An iPhone or another remote control may one day take advantage of Ultra Wideband to provide users with information about nearby devices or change what controls are available, simply by pointing it at different things.
The concept of a remote control is simple, in that it transmits signals from the controller to a target device a short distance away, which then carries out its instructions. While there are also remote systems that work in two directions, in that the controller receives displayable or usable data in return, such systems typically don't require any form of directionality.
In many cases, bi-directional systems work with radios that broadcast out without any knowledge of the recipient device. Also, such systems are usually set up to pair the controller with only one device, and are not capable of handling multiple different device types.
In a patent granted to Apple on Tuesday by the US Patent and Trademark Office titled "Location systems for electronic device interactions with environment," Apple believes extreme directionality could enhance the remote control paradigm.
In the patent, Apple proposes a system where a controller could interact with other devices and objects, simply by pointing at it. For example, imagine having a universal remote that can automatically switch between controlling a TV and a home stereo system, just by aiming the remote at each device.
While the controller could be a remote, the patent also hypothesizes that it could be an iPhone, which can alter its display to match the needs of the user for the device they want to interact with. This display could also feasibly display information fed back to it from the device it is pointed at, without necessarily requiring prompting from the user.
To do this, Apple suggests a system where Ultra-Wideband signals are transmitted from the object, and are received by the controller. The controller then determines using the angle of arrival of the signals to determine if it is aligned towards the object.
The system could also use motion data and other sensors to fine-tune the directionality and accuracy of the system. Once an alignment is confirmed, information about the pointed-at device or object can be transmitted to the controller over a wireless communications link.
If the controller has a camera and a display, this could allow for an AR view to be used, with data overlaid on top of a video feed showing the pointed-at object.
Such a system cold have multiple applications, including displaying only data and controls for a controllable device on the remote control, and showing the information for multiple viewable devices simultaneously but only providing controls for the pointed-at device. This can also work for non-electronic items fitted with a UWB transmitter, such as a painting at a museum that allows a companion app to display more information for a visitor.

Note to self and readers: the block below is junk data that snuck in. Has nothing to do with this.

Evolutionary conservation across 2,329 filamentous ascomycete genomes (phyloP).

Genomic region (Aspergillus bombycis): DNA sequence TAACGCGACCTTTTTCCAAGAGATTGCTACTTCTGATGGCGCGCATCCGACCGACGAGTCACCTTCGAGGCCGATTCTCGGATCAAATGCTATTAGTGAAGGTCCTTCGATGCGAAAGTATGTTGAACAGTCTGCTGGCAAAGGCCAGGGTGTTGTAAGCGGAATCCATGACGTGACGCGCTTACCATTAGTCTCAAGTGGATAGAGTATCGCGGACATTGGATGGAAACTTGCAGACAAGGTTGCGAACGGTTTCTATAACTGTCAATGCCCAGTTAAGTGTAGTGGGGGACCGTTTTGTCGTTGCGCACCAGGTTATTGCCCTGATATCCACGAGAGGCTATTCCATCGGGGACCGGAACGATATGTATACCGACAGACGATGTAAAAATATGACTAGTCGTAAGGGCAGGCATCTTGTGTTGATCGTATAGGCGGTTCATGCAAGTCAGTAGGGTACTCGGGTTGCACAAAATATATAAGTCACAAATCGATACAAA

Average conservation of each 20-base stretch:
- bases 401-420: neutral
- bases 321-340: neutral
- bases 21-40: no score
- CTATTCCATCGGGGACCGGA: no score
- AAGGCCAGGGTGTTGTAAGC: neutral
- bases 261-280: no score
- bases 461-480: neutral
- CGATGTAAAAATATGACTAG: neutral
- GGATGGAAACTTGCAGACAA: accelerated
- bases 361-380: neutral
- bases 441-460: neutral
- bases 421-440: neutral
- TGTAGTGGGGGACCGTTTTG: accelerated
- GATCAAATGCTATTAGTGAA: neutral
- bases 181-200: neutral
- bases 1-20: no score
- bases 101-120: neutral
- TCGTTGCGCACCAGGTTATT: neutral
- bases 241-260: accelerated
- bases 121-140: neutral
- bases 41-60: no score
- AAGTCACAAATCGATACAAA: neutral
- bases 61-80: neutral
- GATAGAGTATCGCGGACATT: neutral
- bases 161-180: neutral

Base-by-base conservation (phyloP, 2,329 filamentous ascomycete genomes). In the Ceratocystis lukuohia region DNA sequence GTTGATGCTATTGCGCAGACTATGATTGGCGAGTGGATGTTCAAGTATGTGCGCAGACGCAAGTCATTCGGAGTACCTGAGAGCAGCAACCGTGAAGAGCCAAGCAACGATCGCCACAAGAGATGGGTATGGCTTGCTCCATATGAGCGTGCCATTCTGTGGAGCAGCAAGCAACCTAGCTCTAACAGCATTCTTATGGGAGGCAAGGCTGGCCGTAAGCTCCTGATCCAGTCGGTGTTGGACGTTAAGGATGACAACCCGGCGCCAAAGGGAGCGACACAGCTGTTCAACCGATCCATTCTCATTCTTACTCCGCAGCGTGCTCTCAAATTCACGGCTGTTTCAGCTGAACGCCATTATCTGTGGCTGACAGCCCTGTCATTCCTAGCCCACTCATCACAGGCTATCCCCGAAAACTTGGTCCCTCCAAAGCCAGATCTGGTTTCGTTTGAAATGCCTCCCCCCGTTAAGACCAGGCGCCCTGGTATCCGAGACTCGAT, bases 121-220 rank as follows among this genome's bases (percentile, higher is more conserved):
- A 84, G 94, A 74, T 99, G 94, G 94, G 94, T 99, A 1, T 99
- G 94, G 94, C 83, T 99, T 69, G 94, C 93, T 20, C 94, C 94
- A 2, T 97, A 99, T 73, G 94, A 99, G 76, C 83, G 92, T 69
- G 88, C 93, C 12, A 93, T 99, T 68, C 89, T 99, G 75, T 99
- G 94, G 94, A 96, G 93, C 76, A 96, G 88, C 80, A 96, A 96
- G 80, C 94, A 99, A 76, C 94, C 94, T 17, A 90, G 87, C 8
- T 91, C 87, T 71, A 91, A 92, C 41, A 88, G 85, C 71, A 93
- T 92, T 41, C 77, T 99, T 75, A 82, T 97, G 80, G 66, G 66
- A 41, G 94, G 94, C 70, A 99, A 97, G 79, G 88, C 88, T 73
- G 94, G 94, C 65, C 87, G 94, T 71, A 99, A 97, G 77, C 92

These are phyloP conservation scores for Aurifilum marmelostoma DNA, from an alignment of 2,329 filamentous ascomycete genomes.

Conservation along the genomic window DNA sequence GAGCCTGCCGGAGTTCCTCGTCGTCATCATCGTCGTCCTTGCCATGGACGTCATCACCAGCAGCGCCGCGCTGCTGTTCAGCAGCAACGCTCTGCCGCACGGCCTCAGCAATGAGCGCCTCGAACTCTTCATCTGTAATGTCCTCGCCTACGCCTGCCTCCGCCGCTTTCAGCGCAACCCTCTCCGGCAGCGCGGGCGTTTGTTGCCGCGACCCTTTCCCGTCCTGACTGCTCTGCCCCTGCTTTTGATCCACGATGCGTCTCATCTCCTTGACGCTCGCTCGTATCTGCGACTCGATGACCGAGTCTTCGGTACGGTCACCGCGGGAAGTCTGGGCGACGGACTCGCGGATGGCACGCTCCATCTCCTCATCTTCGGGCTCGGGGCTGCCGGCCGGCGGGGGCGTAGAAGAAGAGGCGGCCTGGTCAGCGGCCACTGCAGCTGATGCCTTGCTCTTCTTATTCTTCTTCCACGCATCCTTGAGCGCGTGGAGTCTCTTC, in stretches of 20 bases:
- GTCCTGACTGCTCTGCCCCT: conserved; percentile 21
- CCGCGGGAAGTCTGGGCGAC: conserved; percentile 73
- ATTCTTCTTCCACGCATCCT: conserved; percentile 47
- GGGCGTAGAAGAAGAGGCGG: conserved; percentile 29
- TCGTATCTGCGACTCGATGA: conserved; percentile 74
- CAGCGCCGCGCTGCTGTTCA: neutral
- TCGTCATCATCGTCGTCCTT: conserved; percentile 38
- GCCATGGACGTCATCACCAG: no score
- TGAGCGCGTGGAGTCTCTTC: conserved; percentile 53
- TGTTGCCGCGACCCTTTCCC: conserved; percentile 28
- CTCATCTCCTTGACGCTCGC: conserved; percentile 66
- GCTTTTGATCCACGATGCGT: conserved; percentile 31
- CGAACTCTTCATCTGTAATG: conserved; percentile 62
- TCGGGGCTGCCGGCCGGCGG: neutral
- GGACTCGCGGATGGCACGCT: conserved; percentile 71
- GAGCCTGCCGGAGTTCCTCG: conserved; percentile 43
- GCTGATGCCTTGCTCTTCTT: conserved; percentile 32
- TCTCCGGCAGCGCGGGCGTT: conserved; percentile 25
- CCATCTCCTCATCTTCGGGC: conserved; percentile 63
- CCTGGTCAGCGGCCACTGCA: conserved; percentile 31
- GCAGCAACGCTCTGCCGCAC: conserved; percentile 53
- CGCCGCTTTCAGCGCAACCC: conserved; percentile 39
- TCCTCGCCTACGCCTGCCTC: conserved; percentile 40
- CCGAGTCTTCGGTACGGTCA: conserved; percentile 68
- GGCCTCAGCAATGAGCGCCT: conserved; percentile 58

There are deeper suggestions of AR being used in the patent, including claims where a smartphone collects images on multiple sides of a real-world object to create a virtual object, which in turn could be overlaid over the real-world object in the AR view.
The patent lists its inventors as Adam S. Meyer, Peter C. Tsoi, Duncan Robert Kerr, Martha Evans Hankey, John B. Morrell, and James H. Foster. It was originally filed on September 6, 2017.
Apple files numerous patent applications on a weekly basis, but while the existence of a patent indicates areas of interest for its research and development teams, it doesn't guarantee the ideas will appear in a future product or service.
It could be argued that Apple already has a lot of the groundwork laid out, at least for some situations. Current-generation iPhones have UWB capabilities, as does the HomePod mini, which could enable such selective control systems to function
As AirTag also uses UWB, this too could allow for the non-device scenario to be used, with the AirTag used as a directional beacon for an app.
This is not the first time Apple has considered using inter-device positioning for control and communications. In February, a patent surfaced suggesting the use of wireless ranging to determine what device a remote control was pointed at, and adjusting the available controls to suit.
Other remote control-related patents include a 2014 patent for a "remote wand," another from 2009 for a Nintendo Wii-style interaction with a screen, and a 2012 patent using motion and light-sensing technology for absolute positioning on a display.
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If you want an ad-free main AppleInsider Podcast experience, you can support the AppleInsider podcast by subscribing for $5 per month through Apple's Podcasts app, or via Patreon if you prefer any other podcast player.
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